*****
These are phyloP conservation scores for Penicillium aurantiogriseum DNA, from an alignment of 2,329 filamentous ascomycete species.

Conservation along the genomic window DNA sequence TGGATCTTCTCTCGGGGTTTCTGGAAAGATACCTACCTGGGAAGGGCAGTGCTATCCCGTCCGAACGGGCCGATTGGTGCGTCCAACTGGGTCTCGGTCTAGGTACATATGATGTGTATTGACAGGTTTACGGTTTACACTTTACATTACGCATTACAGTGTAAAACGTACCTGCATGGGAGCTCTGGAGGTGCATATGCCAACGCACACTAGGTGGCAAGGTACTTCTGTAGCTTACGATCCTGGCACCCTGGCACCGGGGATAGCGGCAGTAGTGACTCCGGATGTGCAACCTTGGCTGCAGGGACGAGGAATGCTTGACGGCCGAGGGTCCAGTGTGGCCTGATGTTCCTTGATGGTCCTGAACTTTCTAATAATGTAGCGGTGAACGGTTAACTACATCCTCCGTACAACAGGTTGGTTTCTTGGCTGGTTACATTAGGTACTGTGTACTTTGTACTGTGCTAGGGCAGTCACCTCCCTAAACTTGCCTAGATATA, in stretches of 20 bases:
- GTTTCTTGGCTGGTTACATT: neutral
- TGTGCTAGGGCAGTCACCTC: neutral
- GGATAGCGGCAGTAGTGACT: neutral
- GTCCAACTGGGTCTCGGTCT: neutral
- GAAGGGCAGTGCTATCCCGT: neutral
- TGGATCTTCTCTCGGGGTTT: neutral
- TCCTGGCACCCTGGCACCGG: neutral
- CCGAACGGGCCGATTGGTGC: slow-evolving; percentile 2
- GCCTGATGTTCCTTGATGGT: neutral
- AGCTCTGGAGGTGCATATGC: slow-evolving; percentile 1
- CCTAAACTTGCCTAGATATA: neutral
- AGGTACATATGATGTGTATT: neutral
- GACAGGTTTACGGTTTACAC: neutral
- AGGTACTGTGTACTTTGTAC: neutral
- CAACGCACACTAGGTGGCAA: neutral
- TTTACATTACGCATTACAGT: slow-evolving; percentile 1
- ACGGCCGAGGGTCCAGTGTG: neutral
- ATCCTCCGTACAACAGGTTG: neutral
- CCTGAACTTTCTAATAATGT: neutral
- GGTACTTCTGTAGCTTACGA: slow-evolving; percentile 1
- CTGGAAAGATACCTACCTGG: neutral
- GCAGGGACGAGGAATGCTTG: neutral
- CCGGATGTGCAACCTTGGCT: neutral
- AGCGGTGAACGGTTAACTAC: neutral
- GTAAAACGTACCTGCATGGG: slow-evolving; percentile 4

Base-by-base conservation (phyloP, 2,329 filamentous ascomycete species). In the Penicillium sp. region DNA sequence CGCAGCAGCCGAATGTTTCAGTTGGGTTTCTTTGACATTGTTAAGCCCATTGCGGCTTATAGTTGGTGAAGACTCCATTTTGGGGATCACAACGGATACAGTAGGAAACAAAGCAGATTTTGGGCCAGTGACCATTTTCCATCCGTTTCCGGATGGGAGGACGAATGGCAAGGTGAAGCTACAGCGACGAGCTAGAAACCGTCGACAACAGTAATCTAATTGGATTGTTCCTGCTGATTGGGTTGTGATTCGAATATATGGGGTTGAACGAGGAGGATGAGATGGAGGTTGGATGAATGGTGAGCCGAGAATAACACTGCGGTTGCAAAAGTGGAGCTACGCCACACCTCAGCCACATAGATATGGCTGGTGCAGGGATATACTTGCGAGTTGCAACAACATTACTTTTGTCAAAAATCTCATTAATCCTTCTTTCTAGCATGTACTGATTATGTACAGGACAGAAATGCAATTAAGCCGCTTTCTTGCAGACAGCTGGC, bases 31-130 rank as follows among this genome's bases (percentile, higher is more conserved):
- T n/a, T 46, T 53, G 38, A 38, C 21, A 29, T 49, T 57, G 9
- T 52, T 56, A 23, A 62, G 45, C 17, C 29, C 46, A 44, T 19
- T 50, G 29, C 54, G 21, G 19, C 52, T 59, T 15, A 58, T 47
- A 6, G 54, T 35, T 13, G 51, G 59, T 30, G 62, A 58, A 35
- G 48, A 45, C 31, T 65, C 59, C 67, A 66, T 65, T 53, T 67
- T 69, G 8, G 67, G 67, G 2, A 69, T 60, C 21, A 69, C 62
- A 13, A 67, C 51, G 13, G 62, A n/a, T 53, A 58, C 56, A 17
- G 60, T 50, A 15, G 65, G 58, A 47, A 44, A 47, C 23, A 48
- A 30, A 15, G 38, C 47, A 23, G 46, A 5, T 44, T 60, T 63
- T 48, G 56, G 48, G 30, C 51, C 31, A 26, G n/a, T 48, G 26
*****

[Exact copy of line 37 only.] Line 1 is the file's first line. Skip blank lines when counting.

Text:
- A 30, A 15, G 38, C 47, A 23, G 46, A 5, T 44, T 60, T 63